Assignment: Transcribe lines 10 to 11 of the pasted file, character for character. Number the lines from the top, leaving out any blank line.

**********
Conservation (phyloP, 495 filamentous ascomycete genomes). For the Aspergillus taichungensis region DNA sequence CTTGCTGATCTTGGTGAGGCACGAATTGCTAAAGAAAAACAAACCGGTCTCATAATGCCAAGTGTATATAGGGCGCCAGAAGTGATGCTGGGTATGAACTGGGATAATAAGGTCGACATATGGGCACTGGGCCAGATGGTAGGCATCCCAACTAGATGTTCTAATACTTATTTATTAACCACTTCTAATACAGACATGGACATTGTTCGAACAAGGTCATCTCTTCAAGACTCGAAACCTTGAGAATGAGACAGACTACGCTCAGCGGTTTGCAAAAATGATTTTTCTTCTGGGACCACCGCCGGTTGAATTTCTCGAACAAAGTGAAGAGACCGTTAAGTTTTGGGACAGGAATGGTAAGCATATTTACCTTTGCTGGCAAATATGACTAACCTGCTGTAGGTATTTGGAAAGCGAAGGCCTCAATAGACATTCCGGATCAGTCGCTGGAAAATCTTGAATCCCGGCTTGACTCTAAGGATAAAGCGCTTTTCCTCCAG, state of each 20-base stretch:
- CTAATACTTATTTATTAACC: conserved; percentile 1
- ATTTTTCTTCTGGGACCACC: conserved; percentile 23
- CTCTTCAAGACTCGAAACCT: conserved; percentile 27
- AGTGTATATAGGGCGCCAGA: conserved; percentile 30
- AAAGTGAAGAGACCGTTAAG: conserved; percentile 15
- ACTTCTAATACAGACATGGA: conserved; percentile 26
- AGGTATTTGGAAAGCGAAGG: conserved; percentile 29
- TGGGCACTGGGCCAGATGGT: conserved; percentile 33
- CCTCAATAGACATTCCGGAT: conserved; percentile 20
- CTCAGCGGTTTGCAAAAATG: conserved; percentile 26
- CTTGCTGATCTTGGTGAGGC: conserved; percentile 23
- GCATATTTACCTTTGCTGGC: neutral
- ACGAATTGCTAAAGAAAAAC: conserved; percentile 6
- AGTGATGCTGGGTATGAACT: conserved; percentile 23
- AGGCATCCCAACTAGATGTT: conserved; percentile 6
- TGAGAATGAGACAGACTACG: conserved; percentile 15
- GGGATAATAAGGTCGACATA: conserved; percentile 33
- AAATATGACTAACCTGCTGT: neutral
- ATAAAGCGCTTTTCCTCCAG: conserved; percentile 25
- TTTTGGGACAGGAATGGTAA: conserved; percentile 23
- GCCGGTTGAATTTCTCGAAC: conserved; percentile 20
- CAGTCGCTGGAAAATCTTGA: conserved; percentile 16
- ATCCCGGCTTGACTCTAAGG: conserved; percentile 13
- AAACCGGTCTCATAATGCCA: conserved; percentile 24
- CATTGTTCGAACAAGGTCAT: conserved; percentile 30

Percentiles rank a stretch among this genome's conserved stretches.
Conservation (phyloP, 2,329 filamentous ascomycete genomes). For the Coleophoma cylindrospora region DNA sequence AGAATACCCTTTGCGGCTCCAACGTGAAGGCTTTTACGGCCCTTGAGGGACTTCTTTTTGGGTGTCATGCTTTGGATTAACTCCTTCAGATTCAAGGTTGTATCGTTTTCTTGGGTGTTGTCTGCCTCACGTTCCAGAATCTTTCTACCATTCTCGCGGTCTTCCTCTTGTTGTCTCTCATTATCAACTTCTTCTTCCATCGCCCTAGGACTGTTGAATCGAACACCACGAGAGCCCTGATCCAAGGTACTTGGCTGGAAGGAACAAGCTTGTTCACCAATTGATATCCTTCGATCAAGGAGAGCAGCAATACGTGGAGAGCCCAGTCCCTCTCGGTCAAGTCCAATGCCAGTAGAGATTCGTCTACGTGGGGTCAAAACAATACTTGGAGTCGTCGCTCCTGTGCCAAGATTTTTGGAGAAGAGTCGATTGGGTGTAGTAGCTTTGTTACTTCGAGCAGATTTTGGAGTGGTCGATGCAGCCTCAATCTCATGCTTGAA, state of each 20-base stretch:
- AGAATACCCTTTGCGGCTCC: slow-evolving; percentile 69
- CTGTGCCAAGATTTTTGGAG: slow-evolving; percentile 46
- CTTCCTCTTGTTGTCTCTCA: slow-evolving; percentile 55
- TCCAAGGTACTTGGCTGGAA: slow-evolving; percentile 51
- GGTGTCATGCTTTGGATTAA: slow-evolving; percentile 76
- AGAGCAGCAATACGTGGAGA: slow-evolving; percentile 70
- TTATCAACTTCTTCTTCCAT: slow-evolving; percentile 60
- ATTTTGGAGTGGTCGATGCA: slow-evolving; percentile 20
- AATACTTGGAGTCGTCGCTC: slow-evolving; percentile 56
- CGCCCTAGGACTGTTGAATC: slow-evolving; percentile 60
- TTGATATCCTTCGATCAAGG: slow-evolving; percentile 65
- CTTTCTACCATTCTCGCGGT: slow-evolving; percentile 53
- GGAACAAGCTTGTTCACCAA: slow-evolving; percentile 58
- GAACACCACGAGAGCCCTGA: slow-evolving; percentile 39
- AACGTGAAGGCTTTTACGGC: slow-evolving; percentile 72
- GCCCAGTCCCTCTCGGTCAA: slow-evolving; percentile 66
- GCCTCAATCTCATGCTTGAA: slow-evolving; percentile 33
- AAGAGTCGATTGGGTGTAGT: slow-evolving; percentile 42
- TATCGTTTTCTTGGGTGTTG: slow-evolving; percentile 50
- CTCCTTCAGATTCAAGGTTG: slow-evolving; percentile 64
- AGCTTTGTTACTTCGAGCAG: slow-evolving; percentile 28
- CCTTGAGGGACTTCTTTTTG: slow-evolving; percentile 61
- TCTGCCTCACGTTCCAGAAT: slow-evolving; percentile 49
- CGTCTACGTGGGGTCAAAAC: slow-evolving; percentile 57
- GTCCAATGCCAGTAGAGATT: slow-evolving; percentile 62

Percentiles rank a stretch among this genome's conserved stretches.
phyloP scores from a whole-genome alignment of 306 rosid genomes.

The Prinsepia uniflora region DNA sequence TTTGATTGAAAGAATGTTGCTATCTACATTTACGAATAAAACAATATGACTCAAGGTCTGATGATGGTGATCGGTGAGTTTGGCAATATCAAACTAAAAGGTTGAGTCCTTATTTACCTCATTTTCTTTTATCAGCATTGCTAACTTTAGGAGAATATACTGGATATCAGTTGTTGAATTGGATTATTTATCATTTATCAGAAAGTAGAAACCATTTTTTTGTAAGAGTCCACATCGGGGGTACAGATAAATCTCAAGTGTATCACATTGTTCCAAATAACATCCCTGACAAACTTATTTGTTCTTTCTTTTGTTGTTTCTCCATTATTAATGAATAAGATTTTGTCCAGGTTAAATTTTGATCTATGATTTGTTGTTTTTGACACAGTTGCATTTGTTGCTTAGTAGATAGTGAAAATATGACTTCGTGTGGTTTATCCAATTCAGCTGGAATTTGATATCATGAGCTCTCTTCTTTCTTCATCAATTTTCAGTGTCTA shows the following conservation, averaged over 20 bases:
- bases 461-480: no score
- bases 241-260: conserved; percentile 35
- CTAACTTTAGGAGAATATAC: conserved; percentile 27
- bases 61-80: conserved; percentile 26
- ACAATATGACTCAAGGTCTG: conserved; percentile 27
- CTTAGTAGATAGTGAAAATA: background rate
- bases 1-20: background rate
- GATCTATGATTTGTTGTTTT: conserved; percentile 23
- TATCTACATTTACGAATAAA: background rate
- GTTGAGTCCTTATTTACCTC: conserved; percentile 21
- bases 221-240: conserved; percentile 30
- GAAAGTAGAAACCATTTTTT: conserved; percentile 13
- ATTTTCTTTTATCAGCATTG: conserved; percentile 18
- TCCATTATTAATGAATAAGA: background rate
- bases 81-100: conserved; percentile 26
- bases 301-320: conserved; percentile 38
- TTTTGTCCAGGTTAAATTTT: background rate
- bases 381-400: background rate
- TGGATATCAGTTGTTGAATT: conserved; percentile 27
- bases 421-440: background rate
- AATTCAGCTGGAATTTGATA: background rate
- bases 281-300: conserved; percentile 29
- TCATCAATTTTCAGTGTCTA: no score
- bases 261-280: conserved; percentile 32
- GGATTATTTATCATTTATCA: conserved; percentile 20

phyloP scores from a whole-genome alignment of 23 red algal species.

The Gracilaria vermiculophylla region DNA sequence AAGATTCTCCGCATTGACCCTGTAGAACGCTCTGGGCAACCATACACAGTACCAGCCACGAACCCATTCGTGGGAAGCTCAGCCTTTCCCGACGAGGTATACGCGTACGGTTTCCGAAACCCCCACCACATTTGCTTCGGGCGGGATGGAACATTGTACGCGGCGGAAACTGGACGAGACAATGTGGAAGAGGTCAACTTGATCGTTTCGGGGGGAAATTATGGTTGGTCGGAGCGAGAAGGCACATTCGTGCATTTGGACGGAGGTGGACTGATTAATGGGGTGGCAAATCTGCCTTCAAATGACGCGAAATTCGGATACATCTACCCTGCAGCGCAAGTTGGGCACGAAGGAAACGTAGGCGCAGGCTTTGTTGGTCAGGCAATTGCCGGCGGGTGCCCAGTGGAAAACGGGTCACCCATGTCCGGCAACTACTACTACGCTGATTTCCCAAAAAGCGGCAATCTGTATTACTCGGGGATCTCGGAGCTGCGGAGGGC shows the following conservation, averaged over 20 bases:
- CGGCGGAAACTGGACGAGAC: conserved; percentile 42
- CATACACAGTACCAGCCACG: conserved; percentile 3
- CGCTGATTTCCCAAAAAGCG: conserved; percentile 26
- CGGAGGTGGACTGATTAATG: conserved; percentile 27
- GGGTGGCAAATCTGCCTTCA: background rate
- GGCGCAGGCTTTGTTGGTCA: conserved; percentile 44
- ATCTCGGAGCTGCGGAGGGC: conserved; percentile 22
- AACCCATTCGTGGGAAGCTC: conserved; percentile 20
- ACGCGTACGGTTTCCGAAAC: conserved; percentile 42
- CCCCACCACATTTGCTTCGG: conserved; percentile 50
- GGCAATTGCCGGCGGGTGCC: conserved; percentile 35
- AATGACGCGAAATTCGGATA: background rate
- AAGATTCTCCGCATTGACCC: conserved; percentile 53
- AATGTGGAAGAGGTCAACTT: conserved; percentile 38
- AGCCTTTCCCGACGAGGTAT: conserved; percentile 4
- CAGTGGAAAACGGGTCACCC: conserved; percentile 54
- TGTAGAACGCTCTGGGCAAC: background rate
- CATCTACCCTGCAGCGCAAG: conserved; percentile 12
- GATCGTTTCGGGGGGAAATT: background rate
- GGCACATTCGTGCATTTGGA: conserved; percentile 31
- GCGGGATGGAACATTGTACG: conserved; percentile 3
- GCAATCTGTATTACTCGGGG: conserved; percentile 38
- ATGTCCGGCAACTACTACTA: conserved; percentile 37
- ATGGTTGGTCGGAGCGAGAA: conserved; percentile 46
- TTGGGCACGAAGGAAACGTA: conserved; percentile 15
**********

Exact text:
- CCTCAATAGACATTCCGGAT: conserved; percentile 20
- CTCAGCGGTTTGCAAAAATG: conserved; percentile 26